Diving Into Memory
“Music is a sphere outside that of language. It’s a different way of being present,” says Danish singer-songwriter Agnes Obel: “That’s why it is so beautiful to enter.” Read more …
Agnes Obel (b. 1980) encountered music very early in life. Her mother played the piano and there were many instruments in her home. Very early she understood that different sounds created different moods. “I never felt that music fit a certain mood. It always transported me somewhere else. It was as if I could look up over the water and then could sense a space, that just went on and on. It is like unchartered territory”.
Agnes Obel then goes on describing her encounter with Berlin, where she decided to live, after having spent her childhood in Copenahgen. Obel was fascinated by the many different faces of the city – and the creative niches: “You did not feel like a customer or a guest. No one knew who you were. You could be there to work or for some other reason. The lines were blurred.”
Berlin opened a new chapter in Obels career as a musician. Her first studio album Philharmonics, which became both an artistic and a commercial succes and sold close to half a million copies, was composed in Berlin: “Most of the musicians I met played electronic music. They work alone and create something that they add onto. When I worked in Berlin I realized that I liked that way of working. You let the music grow in your own little workspace.”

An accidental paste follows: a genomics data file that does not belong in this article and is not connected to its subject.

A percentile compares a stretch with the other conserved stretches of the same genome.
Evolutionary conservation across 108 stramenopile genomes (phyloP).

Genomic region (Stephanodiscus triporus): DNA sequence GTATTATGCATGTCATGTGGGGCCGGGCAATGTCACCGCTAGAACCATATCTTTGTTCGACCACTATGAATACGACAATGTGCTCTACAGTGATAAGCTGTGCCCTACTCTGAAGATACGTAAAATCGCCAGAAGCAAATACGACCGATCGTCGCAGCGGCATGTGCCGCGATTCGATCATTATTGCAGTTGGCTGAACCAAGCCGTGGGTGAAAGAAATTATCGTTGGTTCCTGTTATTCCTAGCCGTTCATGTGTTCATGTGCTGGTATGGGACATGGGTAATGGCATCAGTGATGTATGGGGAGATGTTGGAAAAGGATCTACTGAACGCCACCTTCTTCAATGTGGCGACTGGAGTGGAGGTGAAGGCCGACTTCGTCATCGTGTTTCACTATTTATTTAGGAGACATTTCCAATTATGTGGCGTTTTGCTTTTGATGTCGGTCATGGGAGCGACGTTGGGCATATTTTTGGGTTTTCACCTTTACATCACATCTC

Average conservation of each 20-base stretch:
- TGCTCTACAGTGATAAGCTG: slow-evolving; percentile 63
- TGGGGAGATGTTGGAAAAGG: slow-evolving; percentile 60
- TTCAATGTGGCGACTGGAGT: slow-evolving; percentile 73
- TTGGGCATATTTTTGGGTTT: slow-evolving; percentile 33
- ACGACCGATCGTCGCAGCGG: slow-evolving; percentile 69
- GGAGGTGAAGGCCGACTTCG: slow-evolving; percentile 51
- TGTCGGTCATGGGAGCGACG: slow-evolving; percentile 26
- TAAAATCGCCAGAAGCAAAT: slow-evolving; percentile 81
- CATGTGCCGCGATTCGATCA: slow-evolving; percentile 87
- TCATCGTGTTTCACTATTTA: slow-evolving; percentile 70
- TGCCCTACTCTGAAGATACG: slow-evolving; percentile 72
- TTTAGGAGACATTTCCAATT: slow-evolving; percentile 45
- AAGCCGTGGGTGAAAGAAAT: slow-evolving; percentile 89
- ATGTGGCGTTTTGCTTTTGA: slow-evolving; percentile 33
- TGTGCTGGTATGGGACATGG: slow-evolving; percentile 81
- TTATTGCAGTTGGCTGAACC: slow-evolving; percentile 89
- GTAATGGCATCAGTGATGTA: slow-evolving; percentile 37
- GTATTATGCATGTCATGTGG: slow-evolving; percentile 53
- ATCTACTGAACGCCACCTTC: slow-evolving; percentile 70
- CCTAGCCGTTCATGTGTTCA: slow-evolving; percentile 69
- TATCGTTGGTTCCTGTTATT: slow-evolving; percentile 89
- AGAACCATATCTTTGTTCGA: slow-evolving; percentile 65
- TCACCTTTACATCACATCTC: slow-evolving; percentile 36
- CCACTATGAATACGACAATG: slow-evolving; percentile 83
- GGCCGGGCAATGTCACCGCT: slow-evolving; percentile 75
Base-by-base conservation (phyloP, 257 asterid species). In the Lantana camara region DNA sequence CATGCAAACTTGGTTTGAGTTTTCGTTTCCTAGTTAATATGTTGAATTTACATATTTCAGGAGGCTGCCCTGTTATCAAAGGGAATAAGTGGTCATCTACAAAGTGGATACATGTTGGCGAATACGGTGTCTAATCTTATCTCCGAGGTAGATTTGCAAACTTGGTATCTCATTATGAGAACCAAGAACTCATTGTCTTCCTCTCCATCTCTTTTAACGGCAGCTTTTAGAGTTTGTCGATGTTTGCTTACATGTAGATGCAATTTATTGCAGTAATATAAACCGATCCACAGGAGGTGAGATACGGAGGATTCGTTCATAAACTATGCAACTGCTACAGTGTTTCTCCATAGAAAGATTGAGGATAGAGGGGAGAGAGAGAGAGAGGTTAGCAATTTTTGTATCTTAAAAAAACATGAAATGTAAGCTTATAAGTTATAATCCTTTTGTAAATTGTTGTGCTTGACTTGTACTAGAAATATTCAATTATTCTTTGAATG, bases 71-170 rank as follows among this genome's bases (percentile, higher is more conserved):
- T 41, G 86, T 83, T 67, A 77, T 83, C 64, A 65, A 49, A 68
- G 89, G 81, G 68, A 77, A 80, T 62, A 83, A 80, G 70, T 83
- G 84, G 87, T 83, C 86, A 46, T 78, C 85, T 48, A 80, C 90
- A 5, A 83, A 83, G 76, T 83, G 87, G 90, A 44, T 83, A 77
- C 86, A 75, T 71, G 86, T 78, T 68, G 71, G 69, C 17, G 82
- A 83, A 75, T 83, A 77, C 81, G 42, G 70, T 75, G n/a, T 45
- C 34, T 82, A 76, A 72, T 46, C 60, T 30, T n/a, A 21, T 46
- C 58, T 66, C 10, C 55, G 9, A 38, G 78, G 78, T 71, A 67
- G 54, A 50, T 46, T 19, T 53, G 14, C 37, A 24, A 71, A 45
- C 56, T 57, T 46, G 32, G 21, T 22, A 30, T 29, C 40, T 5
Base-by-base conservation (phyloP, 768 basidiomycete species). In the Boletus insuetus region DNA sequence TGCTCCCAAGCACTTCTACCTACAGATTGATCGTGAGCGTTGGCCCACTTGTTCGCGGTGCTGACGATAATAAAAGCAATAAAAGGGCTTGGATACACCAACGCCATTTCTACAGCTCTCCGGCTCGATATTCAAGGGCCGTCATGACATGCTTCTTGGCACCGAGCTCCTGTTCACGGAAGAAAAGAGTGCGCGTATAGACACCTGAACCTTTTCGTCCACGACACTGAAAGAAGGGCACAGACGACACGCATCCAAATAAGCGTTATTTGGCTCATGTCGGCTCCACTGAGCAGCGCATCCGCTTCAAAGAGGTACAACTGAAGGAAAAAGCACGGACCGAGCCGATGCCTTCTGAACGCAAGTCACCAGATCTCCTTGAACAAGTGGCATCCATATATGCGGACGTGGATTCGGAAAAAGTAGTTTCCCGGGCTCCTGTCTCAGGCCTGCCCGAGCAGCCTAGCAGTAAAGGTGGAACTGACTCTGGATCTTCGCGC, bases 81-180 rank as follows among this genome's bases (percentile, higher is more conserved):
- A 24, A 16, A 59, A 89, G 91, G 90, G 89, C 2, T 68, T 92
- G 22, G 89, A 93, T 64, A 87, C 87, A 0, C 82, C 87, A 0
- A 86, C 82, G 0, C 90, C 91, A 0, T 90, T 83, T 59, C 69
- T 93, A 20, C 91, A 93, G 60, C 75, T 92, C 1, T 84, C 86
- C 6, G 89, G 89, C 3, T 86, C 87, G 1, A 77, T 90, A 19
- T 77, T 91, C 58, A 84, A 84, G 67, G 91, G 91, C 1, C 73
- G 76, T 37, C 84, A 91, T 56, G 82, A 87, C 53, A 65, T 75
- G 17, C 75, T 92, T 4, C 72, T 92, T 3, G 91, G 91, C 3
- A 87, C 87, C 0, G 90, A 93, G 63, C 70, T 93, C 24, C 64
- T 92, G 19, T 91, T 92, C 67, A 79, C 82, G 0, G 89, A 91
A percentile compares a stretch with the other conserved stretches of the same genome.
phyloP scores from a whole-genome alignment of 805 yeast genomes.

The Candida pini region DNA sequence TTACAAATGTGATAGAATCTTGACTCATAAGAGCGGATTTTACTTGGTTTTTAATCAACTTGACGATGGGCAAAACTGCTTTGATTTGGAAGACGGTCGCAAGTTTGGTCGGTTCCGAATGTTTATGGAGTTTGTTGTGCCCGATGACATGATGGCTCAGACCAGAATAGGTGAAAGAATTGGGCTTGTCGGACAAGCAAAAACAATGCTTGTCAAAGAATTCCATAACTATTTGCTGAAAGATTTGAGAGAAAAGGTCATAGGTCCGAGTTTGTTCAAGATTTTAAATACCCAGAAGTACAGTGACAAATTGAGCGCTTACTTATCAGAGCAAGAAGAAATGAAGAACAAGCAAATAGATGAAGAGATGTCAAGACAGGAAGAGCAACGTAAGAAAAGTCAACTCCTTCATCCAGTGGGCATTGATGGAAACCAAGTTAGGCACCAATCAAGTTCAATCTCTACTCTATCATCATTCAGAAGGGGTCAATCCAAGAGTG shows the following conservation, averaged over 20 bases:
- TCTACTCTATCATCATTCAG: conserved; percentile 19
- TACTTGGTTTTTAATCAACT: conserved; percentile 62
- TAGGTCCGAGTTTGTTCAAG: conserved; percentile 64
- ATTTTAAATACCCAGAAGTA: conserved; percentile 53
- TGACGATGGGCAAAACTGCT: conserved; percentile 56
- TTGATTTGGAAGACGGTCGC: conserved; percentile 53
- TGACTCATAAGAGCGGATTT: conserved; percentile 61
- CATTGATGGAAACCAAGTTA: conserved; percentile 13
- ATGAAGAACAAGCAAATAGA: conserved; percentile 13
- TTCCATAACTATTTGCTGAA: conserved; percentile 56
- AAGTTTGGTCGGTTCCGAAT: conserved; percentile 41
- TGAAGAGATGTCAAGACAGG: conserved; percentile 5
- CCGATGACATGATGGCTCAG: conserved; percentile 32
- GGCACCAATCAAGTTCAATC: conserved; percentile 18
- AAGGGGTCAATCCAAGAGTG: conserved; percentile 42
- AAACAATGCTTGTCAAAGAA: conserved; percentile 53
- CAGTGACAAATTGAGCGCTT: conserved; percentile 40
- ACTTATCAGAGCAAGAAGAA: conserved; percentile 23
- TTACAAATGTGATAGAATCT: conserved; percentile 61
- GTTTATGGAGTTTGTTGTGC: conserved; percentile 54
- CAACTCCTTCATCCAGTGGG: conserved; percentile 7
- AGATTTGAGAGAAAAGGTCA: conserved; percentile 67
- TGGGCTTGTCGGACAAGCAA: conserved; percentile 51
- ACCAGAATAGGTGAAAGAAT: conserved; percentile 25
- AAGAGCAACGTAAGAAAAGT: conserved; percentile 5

“I did not know, what I was doing at the time, but in retrospect I can see that many of the subjects of the songs were things, that I had carried with me for a long time. Many of the songs are like diving into memory. A very vague and undefined memory. The music was an essence of it. Like a destillate.”
Agnes Obel was interviewed by Marc-Christoph Wagner at Tivoli Gardens in Copenhagen.
Camera: Klaus Elmer
Edited by: Kamilla Bruus
Produced by: Marc-Christoph Wagner
Copyright: Louisiana Channel, Louisiana Museum of Modern Art, 2014
Supported by Nordea-fonden